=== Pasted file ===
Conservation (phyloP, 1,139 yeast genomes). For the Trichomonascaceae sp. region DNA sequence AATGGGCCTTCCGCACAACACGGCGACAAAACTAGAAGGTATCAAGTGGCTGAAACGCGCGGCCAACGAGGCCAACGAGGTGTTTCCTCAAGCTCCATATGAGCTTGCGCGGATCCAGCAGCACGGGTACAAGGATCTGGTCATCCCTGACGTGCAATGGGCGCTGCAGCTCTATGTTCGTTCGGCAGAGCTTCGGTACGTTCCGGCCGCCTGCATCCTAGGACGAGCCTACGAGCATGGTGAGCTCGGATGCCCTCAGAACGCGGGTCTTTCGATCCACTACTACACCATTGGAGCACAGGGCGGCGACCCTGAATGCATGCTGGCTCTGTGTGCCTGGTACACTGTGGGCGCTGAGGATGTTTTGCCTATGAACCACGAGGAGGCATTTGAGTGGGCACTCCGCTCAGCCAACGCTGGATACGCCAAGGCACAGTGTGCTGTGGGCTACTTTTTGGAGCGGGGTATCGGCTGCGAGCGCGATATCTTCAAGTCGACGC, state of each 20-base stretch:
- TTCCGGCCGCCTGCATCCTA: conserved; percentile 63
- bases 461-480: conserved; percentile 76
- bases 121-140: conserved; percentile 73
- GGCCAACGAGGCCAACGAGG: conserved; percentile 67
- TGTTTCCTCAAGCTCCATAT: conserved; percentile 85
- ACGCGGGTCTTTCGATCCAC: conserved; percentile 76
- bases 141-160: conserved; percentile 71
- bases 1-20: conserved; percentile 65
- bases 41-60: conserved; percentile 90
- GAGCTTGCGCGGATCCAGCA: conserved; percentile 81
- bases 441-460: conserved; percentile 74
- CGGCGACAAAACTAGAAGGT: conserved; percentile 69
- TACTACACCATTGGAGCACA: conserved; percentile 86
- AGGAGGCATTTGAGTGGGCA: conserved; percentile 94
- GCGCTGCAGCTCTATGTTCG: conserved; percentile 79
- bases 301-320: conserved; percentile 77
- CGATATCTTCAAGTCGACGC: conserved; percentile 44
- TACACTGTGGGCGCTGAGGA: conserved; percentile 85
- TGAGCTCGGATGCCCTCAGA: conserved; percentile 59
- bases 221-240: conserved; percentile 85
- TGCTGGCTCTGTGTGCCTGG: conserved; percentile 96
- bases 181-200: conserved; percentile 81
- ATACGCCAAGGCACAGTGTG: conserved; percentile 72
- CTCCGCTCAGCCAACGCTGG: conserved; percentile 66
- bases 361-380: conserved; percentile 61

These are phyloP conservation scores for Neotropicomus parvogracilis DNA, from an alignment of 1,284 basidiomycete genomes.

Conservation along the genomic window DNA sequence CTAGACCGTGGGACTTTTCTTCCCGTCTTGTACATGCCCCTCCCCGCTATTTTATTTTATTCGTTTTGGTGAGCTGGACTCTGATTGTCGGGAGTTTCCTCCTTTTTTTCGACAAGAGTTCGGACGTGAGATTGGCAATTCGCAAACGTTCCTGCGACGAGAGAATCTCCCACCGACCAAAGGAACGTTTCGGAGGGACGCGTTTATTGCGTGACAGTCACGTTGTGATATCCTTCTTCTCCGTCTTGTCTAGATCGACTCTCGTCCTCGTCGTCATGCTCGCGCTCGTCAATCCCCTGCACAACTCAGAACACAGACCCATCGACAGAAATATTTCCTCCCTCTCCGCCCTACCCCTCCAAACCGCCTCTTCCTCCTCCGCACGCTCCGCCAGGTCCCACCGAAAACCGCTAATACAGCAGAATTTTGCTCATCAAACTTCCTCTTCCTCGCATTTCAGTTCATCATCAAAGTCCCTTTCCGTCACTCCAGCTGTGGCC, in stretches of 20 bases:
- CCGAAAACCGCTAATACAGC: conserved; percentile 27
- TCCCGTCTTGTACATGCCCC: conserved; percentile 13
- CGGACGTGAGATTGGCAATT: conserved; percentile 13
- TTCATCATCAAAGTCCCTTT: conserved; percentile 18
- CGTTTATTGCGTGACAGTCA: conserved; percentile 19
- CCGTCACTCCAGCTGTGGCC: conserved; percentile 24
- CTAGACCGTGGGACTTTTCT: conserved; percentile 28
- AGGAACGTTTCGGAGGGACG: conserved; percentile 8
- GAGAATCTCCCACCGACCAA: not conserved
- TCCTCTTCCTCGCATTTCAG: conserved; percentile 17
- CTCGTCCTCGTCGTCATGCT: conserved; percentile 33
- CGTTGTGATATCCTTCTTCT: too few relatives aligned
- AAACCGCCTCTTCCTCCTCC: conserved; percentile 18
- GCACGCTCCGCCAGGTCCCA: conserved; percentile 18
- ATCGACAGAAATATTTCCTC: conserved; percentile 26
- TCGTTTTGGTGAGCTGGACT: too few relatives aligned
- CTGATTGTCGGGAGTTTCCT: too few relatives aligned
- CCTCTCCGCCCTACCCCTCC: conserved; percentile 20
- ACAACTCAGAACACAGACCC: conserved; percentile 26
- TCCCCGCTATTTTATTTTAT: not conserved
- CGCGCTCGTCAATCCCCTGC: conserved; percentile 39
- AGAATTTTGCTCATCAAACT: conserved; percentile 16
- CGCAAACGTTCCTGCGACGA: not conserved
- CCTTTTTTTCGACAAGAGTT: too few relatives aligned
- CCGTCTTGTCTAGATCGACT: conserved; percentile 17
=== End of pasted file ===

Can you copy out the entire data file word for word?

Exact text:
Conservation (phyloP, 1,139 yeast genomes). For the Trichomonascaceae sp. region DNA sequence AATGGGCCTTCCGCACAACACGGCGACAAAACTAGAAGGTATCAAGTGGCTGAAACGCGCGGCCAACGAGGCCAACGAGGTGTTTCCTCAAGCTCCATATGAGCTTGCGCGGATCCAGCAGCACGGGTACAAGGATCTGGTCATCCCTGACGTGCAATGGGCGCTGCAGCTCTATGTTCGTTCGGCAGAGCTTCGGTACGTTCCGGCCGCCTGCATCCTAGGACGAGCCTACGAGCATGGTGAGCTCGGATGCCCTCAGAACGCGGGTCTTTCGATCCACTACTACACCATTGGAGCACAGGGCGGCGACCCTGAATGCATGCTGGCTCTGTGTGCCTGGTACACTGTGGGCGCTGAGGATGTTTTGCCTATGAACCACGAGGAGGCATTTGAGTGGGCACTCCGCTCAGCCAACGCTGGATACGCCAAGGCACAGTGTGCTGTGGGCTACTTTTTGGAGCGGGGTATCGGCTGCGAGCGCGATATCTTCAAGTCGACGC, state of each 20-base stretch:
- TTCCGGCCGCCTGCATCCTA: conserved; percentile 63
- bases 461-480: conserved; percentile 76
- bases 121-140: conserved; percentile 73
- GGCCAACGAGGCCAACGAGG: conserved; percentile 67
- TGTTTCCTCAAGCTCCATAT: conserved; percentile 85
- ACGCGGGTCTTTCGATCCAC: conserved; percentile 76
- bases 141-160: conserved; percentile 71
- bases 1-20: conserved; percentile 65
- bases 41-60: conserved; percentile 90
- GAGCTTGCGCGGATCCAGCA: conserved; percentile 81
- bases 441-460: conserved; percentile 74
- CGGCGACAAAACTAGAAGGT: conserved; percentile 69
- TACTACACCATTGGAGCACA: conserved; percentile 86
- AGGAGGCATTTGAGTGGGCA: conserved; percentile 94
- GCGCTGCAGCTCTATGTTCG: conserved; percentile 79
- bases 301-320: conserved; percentile 77
- CGATATCTTCAAGTCGACGC: conserved; percentile 44
- TACACTGTGGGCGCTGAGGA: conserved; percentile 85
- TGAGCTCGGATGCCCTCAGA: conserved; percentile 59
- bases 221-240: conserved; percentile 85
- TGCTGGCTCTGTGTGCCTGG: conserved; percentile 96
- bases 181-200: conserved; percentile 81
- ATACGCCAAGGCACAGTGTG: conserved; percentile 72
- CTCCGCTCAGCCAACGCTGG: conserved; percentile 66
- bases 361-380: conserved; percentile 61

These are phyloP conservation scores for Neotropicomus parvogracilis DNA, from an alignment of 1,284 basidiomycete genomes.

Conservation along the genomic window DNA sequence CTAGACCGTGGGACTTTTCTTCCCGTCTTGTACATGCCCCTCCCCGCTATTTTATTTTATTCGTTTTGGTGAGCTGGACTCTGATTGTCGGGAGTTTCCTCCTTTTTTTCGACAAGAGTTCGGACGTGAGATTGGCAATTCGCAAACGTTCCTGCGACGAGAGAATCTCCCACCGACCAAAGGAACGTTTCGGAGGGACGCGTTTATTGCGTGACAGTCACGTTGTGATATCCTTCTTCTCCGTCTTGTCTAGATCGACTCTCGTCCTCGTCGTCATGCTCGCGCTCGTCAATCCCCTGCACAACTCAGAACACAGACCCATCGACAGAAATATTTCCTCCCTCTCCGCCCTACCCCTCCAAACCGCCTCTTCCTCCTCCGCACGCTCCGCCAGGTCCCACCGAAAACCGCTAATACAGCAGAATTTTGCTCATCAAACTTCCTCTTCCTCGCATTTCAGTTCATCATCAAAGTCCCTTTCCGTCACTCCAGCTGTGGCC, in stretches of 20 bases:
- CCGAAAACCGCTAATACAGC: conserved; percentile 27
- TCCCGTCTTGTACATGCCCC: conserved; percentile 13
- CGGACGTGAGATTGGCAATT: conserved; percentile 13
- TTCATCATCAAAGTCCCTTT: conserved; percentile 18
- CGTTTATTGCGTGACAGTCA: conserved; percentile 19
- CCGTCACTCCAGCTGTGGCC: conserved; percentile 24
- CTAGACCGTGGGACTTTTCT: conserved; percentile 28
- AGGAACGTTTCGGAGGGACG: conserved; percentile 8
- GAGAATCTCCCACCGACCAA: not conserved
- TCCTCTTCCTCGCATTTCAG: conserved; percentile 17
- CTCGTCCTCGTCGTCATGCT: conserved; percentile 33
- CGTTGTGATATCCTTCTTCT: too few relatives aligned
- AAACCGCCTCTTCCTCCTCC: conserved; percentile 18
- GCACGCTCCGCCAGGTCCCA: conserved; percentile 18
- ATCGACAGAAATATTTCCTC: conserved; percentile 26
- TCGTTTTGGTGAGCTGGACT: too few relatives aligned
- CTGATTGTCGGGAGTTTCCT: too few relatives aligned
- CCTCTCCGCCCTACCCCTCC: conserved; percentile 20
- ACAACTCAGAACACAGACCC: conserved; percentile 26
- TCCCCGCTATTTTATTTTAT: not conserved
- CGCGCTCGTCAATCCCCTGC: conserved; percentile 39
- AGAATTTTGCTCATCAAACT: conserved; percentile 16
- CGCAAACGTTCCTGCGACGA: not conserved
- CCTTTTTTTCGACAAGAGTT: too few relatives aligned
- CCGTCTTGTCTAGATCGACT: conserved; percentile 17